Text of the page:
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So this is what the 70′s were like…

11 Dec

Image Source: www.someecards.com

I must be a sucker because I’ve continued to explore the class schedule at my new gym. I even went back for a second BodyPump class – once I could walk again.

My biggest adventure from this past week was walking into what I thought was a regular yoga class. I set up my mat and began stretching, anticipating a mildly sweaty, aerobic workout. Then the teacher arrived and – after surveying the room – said, “Is anyone here not familiar with Kundalini?” She was looking at me.

Two of us raised our hands. “Well,” she continued, “If you came expecting a vinyasa class (meaning a lot of a movement and flow) then you need to reset your expectations.”

She wouldn’t define it beyond that. I asked, “If it’s not a vinyasa class, what can we expect?” She looked around and got  a smug smile, then said, “Oh, we call it yoga for stoners.”

Meaning what? I can just lie down on my mat and you’ll bring me brownies?

I soon found out. Here’s the nutshell: Kundalini yoga is all about cultivating energy and awareness, and you do that by breathing “fire breath” while executing various poses for four minutes each. Hint: Fire breath is just code for hyperventilating.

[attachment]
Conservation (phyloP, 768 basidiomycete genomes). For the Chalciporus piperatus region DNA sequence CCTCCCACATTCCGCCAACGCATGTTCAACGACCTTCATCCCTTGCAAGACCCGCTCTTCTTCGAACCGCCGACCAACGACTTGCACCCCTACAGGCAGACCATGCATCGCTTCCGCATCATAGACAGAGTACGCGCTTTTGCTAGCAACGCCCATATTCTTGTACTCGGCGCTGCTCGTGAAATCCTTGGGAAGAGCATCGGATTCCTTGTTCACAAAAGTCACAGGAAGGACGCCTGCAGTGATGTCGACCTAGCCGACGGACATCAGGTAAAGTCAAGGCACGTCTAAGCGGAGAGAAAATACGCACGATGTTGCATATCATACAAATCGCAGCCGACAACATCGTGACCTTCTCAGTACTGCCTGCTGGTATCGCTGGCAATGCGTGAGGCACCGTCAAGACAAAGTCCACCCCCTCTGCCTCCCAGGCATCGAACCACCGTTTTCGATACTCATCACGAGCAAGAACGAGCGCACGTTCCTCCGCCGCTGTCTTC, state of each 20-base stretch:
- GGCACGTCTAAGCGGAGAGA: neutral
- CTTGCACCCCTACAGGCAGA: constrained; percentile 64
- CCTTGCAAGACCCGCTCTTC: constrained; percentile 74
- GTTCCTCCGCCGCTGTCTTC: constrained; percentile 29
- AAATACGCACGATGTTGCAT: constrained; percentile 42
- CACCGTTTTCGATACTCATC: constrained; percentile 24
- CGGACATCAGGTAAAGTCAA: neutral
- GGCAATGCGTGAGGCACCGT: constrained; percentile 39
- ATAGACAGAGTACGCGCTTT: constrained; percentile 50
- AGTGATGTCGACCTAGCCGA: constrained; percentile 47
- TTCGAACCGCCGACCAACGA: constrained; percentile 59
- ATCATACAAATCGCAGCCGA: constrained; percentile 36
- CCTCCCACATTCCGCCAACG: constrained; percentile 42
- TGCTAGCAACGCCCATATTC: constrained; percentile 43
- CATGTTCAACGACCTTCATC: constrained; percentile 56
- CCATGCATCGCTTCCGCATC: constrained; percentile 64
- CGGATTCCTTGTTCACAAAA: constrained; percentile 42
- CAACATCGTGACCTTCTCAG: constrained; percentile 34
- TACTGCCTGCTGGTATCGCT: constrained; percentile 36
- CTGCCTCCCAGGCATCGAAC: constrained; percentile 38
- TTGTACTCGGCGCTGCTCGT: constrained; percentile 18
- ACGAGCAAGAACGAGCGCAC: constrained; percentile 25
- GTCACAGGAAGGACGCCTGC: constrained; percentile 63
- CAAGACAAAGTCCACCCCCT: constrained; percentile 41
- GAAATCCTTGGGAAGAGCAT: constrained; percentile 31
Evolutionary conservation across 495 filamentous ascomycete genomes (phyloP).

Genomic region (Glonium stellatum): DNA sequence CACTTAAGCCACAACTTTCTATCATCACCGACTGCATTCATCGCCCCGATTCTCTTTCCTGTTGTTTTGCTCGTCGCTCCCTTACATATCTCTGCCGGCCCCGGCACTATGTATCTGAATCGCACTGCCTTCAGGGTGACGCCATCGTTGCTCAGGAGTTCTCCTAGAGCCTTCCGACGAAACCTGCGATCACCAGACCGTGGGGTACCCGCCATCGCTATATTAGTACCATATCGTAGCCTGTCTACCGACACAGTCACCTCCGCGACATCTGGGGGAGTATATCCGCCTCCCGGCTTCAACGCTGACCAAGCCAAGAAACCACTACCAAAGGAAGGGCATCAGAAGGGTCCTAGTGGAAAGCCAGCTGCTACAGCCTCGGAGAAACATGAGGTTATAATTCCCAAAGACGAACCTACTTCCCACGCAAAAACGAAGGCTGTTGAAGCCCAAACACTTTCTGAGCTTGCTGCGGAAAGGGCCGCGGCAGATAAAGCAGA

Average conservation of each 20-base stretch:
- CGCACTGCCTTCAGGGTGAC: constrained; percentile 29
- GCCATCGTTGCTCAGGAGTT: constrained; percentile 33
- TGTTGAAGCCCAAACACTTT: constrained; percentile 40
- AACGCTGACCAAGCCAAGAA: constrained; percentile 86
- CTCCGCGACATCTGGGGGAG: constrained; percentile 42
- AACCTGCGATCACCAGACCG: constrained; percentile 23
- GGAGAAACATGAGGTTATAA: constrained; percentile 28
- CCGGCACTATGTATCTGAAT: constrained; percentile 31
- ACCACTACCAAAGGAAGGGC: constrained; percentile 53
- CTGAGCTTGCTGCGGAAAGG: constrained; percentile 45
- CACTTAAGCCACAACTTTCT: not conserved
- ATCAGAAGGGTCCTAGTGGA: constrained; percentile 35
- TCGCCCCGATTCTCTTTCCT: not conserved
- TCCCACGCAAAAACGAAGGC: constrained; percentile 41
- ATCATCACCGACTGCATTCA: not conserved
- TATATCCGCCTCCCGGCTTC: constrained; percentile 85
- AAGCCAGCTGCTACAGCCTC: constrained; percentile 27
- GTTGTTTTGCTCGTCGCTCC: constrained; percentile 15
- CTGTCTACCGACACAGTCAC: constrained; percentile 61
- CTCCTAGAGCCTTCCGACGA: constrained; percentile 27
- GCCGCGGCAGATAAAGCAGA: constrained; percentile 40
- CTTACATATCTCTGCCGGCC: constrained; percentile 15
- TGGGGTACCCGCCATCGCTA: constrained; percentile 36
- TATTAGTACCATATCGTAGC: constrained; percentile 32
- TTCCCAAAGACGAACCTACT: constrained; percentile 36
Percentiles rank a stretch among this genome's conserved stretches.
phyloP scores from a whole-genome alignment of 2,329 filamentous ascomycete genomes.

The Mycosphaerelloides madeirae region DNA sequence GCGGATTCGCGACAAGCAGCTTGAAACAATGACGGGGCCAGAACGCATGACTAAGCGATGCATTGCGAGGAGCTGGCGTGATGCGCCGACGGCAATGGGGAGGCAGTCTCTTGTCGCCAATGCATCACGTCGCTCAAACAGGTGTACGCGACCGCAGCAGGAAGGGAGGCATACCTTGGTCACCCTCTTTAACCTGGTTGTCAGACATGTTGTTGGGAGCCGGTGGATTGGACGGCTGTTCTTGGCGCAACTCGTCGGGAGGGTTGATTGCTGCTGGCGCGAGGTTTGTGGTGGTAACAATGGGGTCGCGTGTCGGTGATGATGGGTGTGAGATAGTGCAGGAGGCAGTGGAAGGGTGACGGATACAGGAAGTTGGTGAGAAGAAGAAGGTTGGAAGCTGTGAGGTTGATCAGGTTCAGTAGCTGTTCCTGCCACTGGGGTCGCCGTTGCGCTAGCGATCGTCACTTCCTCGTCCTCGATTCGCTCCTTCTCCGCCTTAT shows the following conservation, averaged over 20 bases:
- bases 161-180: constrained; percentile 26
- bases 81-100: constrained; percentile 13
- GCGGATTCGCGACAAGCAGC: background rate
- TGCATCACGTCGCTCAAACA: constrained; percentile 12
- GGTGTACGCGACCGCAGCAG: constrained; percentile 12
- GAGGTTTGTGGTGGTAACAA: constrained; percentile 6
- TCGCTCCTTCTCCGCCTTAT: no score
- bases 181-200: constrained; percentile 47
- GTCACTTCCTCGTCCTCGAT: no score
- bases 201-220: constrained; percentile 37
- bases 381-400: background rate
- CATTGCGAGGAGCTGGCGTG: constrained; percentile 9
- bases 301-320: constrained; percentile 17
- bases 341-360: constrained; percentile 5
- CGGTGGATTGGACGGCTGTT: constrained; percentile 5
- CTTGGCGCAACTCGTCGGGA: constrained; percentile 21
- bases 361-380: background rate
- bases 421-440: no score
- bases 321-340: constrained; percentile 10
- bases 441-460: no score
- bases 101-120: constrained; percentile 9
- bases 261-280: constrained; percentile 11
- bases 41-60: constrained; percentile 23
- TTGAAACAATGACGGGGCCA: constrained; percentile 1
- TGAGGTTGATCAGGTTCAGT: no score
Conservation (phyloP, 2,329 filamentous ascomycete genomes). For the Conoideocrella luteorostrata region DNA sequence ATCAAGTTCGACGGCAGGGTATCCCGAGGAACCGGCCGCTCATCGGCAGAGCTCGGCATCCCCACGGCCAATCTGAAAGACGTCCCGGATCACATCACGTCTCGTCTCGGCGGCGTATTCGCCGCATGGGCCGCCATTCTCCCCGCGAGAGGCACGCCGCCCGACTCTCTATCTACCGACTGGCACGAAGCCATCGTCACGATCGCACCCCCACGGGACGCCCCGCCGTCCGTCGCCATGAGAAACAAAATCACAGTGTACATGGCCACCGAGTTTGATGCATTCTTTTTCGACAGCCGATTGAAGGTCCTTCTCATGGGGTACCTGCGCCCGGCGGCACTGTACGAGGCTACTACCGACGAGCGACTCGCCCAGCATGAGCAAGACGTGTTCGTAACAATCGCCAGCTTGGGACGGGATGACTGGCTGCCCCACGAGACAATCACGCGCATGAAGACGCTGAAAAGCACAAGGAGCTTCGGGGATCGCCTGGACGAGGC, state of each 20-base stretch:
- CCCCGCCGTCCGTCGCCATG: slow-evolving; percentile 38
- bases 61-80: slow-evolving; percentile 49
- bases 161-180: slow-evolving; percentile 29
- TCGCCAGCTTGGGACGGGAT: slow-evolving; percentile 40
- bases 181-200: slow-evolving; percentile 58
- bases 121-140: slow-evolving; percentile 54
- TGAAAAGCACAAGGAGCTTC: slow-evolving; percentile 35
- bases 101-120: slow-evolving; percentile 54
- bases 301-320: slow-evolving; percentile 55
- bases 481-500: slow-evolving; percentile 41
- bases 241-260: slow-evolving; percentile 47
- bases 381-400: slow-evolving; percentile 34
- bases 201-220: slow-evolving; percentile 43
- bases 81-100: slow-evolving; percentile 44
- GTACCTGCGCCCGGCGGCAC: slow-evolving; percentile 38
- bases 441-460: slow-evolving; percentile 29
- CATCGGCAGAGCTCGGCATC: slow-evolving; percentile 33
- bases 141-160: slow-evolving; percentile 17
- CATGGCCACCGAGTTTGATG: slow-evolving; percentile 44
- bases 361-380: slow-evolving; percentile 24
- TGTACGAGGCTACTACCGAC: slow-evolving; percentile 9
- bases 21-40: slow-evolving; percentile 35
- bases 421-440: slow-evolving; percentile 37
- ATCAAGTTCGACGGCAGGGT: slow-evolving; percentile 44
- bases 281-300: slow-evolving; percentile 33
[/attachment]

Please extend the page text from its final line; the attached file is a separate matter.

After our second four-minute pose – during which we were curled up in crunches hissing out fire breath – I got a charley horse in my esophagus. I’m not even sure how that’s possible, but it suddenly felt like an elephant was sitting on my chest. I looked around, mildly panicked, to see if other people were experiencing the same thing. Apparently not – they all were smiling tranquilly.

I will say: when your breathing muscles seize up, you certainly cultivate a new level of awareness. Fortunately, the charley horse passed fairly quickly, so I was able to hop back in for the next poses.

Things were going along smoothly until I realized that my leg was falling asleep. Almost everything is done seated, so it seemed somewhat natural that I’d lost circulation. Since everyone had their eyes shut and was hissing loudly, I straightened out my legs to provide a bit of relief. BIG MISTAKE.

I’m not sure what a pinched nerve feels like, but that’s my best guess of what happened in my leg, because as soon as I straightened it, I had shooting pain up the side, from my ankle to my hip, unlike anything I’d felt before. I began writhing around on my mat, trying everything I could think of to loosen my leg and provide some relief.

My reaction must have been normal for a newbie, because the instructor didn’t skip a beat, despite the fact that I was essentially break-dancing on my mat.

Eventually – two four-minute poses later – I was able to get things under control and rejoin in time for the final few moves.

At some point during the class, it occurred to me that this might be what non-yogis think all yoga actually is. Which made me imagine taking my mom to a Kundalini class, simply to watch her reaction. My mom doesn’t go in for anything remotely “new agey,” so I could picture her looking around the room, sizing up the situation, then declaring, “Well this is just bullshit,” and leaving.